David Hamilton, where you have you been all my life? Now this is a silly question, because I've heard David Hamilton sing several times, including, if I'm not mistaken, as the Evangelist in the St John Passion not so very long ago. So he shouldn't have been a surprise to me today - but he was. Dio, che voce! I would quite happily have spent the three hours listening only to him. Gorgeous singing, perfect diction, dramatic expression - in short, everything you could ever want in an Evangelist. He was - not a word I've ever lavished upon a tenor before - glorious.
The only woman among the soloists, Pepe Becker, was certainly in better voice than for last year's Judas Maccabaeus. In fact, she was sounding excellent. But style-wise, she just didn't quite fit. Her Bach singing is very much of the high, pure, vibrato-free and unoperatic variety. It's singing which appeals to me a lot - but it needs an orchestra that suits it, and the Southern Sinfonia wasn't it. Don't misunderstand me, the orchestra too was in magnificent form: but it and Pepe Becker were performing two rather different St Matthew Passions. Grant Dickson made a powerful Jesus, managing to maintain a degree of lyricism while nevertheless wringing out every inch of anguish and pain. David Griffiths was fine, but made no great impression on me; 'Mache dich, mein Herze, rein' was heartbreaking, naturally, but then it always is: I was almost in tears, but it's the orchestra, rather than anyone's singing, that has that effect on me in that aria. Shaun Dixon, semi-protégé of Pavarotti, started off by singing what seemed to be the St Matthew Passion arr. Puccini, but by the time his second aria arrived he'd remembered where he was, and he was much better - but it's still pretty clear that Italian opera, rather than German oratorio, is where he's happiest. Finally, the alto soloist, David Hansen. Having overcome as far as possible my prejudices about countertenors singing Bach, I was really rather interested - excited even - to hear this. Alas, my hopes for him were not fulfilled. It seems to me that one of the big obstacles countertenors face is the perception that their voice is essentially 'false'. They can only overcome this by sounding as natural and comfortable as possible in what they sing: and this man didn't. There were hints of a genuinely beautiful voice, but mostly it sounded like a passable falsetto and nothing more, marred by a barely-there lower register and a weird, whirring tremolo which sounded a little like machine-gun fire. He's surely capable of much better: by the looks of his programme bio, he's quite the rising star.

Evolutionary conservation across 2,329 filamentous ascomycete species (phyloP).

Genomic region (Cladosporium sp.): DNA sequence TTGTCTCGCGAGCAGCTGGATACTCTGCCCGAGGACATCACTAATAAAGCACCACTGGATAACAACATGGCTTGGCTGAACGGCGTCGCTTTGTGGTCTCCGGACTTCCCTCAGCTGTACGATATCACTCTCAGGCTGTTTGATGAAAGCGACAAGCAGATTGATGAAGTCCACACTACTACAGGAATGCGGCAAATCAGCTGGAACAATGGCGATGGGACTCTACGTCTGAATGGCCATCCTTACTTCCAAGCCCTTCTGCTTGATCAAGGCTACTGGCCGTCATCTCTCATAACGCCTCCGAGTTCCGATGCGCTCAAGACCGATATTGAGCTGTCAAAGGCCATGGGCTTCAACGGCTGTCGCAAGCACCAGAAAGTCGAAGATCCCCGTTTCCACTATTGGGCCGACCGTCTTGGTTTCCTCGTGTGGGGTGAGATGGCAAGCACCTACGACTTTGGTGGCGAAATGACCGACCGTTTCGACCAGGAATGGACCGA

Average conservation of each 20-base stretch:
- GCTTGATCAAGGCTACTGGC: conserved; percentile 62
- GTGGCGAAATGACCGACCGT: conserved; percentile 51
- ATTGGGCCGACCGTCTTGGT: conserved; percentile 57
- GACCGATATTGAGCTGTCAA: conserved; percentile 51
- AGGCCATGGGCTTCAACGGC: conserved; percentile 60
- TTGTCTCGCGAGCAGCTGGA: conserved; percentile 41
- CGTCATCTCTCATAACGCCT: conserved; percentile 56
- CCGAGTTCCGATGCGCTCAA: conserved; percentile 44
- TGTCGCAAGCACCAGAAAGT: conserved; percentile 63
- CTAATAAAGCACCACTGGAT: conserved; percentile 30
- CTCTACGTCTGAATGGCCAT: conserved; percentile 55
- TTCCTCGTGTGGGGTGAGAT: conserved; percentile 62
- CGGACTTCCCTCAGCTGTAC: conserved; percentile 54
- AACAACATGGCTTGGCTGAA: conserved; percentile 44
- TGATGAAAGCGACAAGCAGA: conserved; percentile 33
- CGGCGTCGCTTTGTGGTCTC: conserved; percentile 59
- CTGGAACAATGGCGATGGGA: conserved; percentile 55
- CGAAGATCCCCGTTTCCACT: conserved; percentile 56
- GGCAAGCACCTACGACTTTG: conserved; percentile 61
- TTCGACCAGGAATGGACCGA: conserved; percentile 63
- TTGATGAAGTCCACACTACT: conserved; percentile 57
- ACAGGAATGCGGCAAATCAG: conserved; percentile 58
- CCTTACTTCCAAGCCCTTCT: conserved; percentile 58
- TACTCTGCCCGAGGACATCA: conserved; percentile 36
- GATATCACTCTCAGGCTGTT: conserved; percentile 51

Of course, the St Matthew Passion has a lot more to it than its soloists. The City of Dunedin Choir is in its element in this sort of music, and they were awe-inspiring this afternoon. Special mention also to a couple of soloists, Jon Waters and Nick Madden, who were the two high priests. The Southern Sinfonia, as I mentioned, was wonderful. Particularly the concertmaster Sydney Manowitz, an extraordinary violinist, whose playing in 'Erbarme dich' well and truly stole the limelight. And I'm sure Lisa Hirsch of Iron Tongue of Midnight, who many months ago made a plea for cheerier-looking orchestra players, would have delighted in chamber organist Tom McGrath's obvious and infectious enthusiasm.
An excellent St Matthew Passion. I'm glad I changed my mind and went, instead of staying home for the Met broadcast of Figaro, which was my original plan. The stunning Mr Hamilton's silken tones are still in my mind; and it's Bach, after all: you can't help but leave feeling happy that such music exists.